By Raffi Bedrosyan
Last week, while criticizing Israel and US on the Jerusalem issue, Turkish President Recep Tayyip Erdogan stated with great conviction, without batting an eye: “There has never been any genocide, holocaust, massacre, ethnic cleansing or torture in our history.” This wholesale denial of historic facts regarding the treatment of minorities by the state is nothing new, but with each denial, history just keeps on repeating itself with sickening regularity, massacres of Armenians followed by massacres of Greeks, Assyrians, Alevis and Kurds.
This article will focus not on the denial of genocide, but more on the denial of the very existence of the Armenians and their contributions to Turkey in so many ways.
In a previous article (“Armenian Island on the Bosphorus”), I had touched upon how a single family of Armenian architects, the Balyans, had shaped the skyline of Istanbul, particularly along the Bosphorus, with their creations of palaces, mansions, military barracks and mosques. Although revered and respected as Royal Architects during the Ottoman reign, their Armenian identity was denied by the Republic of. Turkey, and they were mentioned as the Italian Balianis by official tourist guides until the early 2000’s.
Even more famous than the Balyan family, an architect living in the 16th century, Mimar (Architect) Sinan (1489-1588) has left his mark all over the Ottoman Empire single-handedly creating 92 mosques, 55 schools, 36 palaces, 48 hamams (bath house),3 hospitals, 20 inns, 10 bridges, 6 water channels and hundreds of other government buildings, almost all of them still standing after five centuries. His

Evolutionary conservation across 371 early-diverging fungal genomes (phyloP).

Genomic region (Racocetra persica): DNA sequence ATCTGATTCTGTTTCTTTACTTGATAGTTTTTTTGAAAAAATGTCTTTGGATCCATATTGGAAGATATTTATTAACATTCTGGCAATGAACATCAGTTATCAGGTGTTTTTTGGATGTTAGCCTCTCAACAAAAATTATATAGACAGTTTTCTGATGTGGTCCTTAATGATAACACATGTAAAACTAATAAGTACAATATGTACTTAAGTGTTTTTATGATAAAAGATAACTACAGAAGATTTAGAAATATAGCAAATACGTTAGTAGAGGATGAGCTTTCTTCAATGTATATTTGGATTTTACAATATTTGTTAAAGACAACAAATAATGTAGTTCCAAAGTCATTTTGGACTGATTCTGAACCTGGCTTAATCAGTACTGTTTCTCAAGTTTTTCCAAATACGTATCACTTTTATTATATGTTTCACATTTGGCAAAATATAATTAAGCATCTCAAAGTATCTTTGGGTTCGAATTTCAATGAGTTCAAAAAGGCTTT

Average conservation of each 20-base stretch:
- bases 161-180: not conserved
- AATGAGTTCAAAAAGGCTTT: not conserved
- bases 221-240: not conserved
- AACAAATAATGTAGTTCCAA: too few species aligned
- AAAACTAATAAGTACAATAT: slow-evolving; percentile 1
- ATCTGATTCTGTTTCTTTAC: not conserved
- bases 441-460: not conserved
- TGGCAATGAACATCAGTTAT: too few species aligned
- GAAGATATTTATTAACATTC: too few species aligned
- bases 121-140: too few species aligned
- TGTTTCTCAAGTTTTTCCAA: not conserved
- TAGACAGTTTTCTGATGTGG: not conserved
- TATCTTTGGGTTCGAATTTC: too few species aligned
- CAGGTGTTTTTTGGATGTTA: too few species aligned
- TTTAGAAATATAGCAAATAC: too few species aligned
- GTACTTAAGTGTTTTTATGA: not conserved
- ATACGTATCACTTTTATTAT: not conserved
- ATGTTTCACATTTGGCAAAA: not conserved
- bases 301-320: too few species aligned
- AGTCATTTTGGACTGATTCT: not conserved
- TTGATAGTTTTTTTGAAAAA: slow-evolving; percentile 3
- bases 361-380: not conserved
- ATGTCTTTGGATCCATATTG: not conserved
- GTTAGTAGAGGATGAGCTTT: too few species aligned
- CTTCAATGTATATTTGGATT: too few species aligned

masterpieces are the Suleymaniye Mosque in Istanbul and Selimiye Mosque in Edirne, which is in the UNESCO World Heritage list of buildings. The average Turk knows him as the Great Turkish Architect
Sinan, and his name is given to Fine Arts and Architecture universities. But he is an Armenian from the Agirnas village of Kayseri province, seized away from his parents as a boy, Islamized, circumcised and raised as soldier and subsequently as architect by the state. When he died at the ripe age of 99, he was buried near Suleymaniye Mosque. During the 1930’s, the Turkish state was dominated by racist intellectuals who claimed that the Turkish race was superior to all other races and that there was a definable set of Turkish race characteristics in shape of skull and other features. To prove their point and to demonstrate that historically intelligent Turks match their defined racial characteristics, these so-called anthropology experts decided to exhume the remains of Architect Sinan, a most prominent Turk from the past. Unfortunately, Sinan’s skull did not match these experts’ theoretical Turkish skull dimensions, and as a result, the skull was kept hidden. To this day, the whereabouts of the skull is still unknown, and Sinan’s body lies in the grave without the head.